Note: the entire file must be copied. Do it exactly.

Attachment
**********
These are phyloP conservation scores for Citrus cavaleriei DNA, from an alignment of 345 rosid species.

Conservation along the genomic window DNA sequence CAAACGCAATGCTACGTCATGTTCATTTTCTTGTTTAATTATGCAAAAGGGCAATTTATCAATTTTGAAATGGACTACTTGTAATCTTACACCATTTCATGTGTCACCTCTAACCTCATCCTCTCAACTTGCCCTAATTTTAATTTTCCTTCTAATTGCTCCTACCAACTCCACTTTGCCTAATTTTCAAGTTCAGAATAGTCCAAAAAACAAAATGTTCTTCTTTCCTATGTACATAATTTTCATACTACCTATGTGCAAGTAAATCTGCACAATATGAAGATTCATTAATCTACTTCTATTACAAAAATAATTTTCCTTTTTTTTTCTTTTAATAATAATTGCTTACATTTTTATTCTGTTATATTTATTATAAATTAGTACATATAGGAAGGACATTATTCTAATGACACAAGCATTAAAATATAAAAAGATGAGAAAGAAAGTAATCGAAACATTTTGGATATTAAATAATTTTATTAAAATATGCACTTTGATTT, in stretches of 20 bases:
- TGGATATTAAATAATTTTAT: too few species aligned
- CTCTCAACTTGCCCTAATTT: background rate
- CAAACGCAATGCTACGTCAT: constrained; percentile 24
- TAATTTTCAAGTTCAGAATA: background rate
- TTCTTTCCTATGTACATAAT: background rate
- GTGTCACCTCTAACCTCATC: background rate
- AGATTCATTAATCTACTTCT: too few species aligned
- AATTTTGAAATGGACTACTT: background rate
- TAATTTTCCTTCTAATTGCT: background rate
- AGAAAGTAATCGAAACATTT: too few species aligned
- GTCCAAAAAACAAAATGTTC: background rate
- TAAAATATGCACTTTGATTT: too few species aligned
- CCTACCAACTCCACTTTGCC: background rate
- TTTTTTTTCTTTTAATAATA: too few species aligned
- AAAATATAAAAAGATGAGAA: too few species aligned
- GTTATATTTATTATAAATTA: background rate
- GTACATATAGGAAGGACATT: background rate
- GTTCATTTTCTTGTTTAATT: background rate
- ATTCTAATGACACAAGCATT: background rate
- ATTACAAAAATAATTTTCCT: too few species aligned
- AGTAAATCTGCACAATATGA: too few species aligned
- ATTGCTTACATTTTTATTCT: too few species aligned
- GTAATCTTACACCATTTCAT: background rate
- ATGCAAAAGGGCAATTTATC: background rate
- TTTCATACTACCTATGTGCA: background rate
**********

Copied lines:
These are phyloP conservation scores for Citrus cavaleriei DNA, from an alignment of 345 rosid species.

Conservation along the genomic window DNA sequence CAAACGCAATGCTACGTCATGTTCATTTTCTTGTTTAATTATGCAAAAGGGCAATTTATCAATTTTGAAATGGACTACTTGTAATCTTACACCATTTCATGTGTCACCTCTAACCTCATCCTCTCAACTTGCCCTAATTTTAATTTTCCTTCTAATTGCTCCTACCAACTCCACTTTGCCTAATTTTCAAGTTCAGAATAGTCCAAAAAACAAAATGTTCTTCTTTCCTATGTACATAATTTTCATACTACCTATGTGCAAGTAAATCTGCACAATATGAAGATTCATTAATCTACTTCTATTACAAAAATAATTTTCCTTTTTTTTTCTTTTAATAATAATTGCTTACATTTTTATTCTGTTATATTTATTATAAATTAGTACATATAGGAAGGACATTATTCTAATGACACAAGCATTAAAATATAAAAAGATGAGAAAGAAAGTAATCGAAACATTTTGGATATTAAATAATTTTATTAAAATATGCACTTTGATTT, in stretches of 20 bases:
- TGGATATTAAATAATTTTAT: too few species aligned
- CTCTCAACTTGCCCTAATTT: background rate
- CAAACGCAATGCTACGTCAT: constrained; percentile 24
- TAATTTTCAAGTTCAGAATA: background rate
- TTCTTTCCTATGTACATAAT: background rate
- GTGTCACCTCTAACCTCATC: background rate
- AGATTCATTAATCTACTTCT: too few species aligned
- AATTTTGAAATGGACTACTT: background rate
- TAATTTTCCTTCTAATTGCT: background rate
- AGAAAGTAATCGAAACATTT: too few species aligned
- GTCCAAAAAACAAAATGTTC: background rate
- TAAAATATGCACTTTGATTT: too few species aligned
- CCTACCAACTCCACTTTGCC: background rate
- TTTTTTTTCTTTTAATAATA: too few species aligned
- AAAATATAAAAAGATGAGAA: too few species aligned
- GTTATATTTATTATAAATTA: background rate
- GTACATATAGGAAGGACATT: background rate
- GTTCATTTTCTTGTTTAATT: background rate
- ATTCTAATGACACAAGCATT: background rate
- ATTACAAAAATAATTTTCCT: too few species aligned
- AGTAAATCTGCACAATATGA: too few species aligned
- ATTGCTTACATTTTTATTCT: too few species aligned
- GTAATCTTACACCATTTCAT: background rate
- ATGCAAAAGGGCAATTTATC: background rate
- TTTCATACTACCTATGTGCA: background rate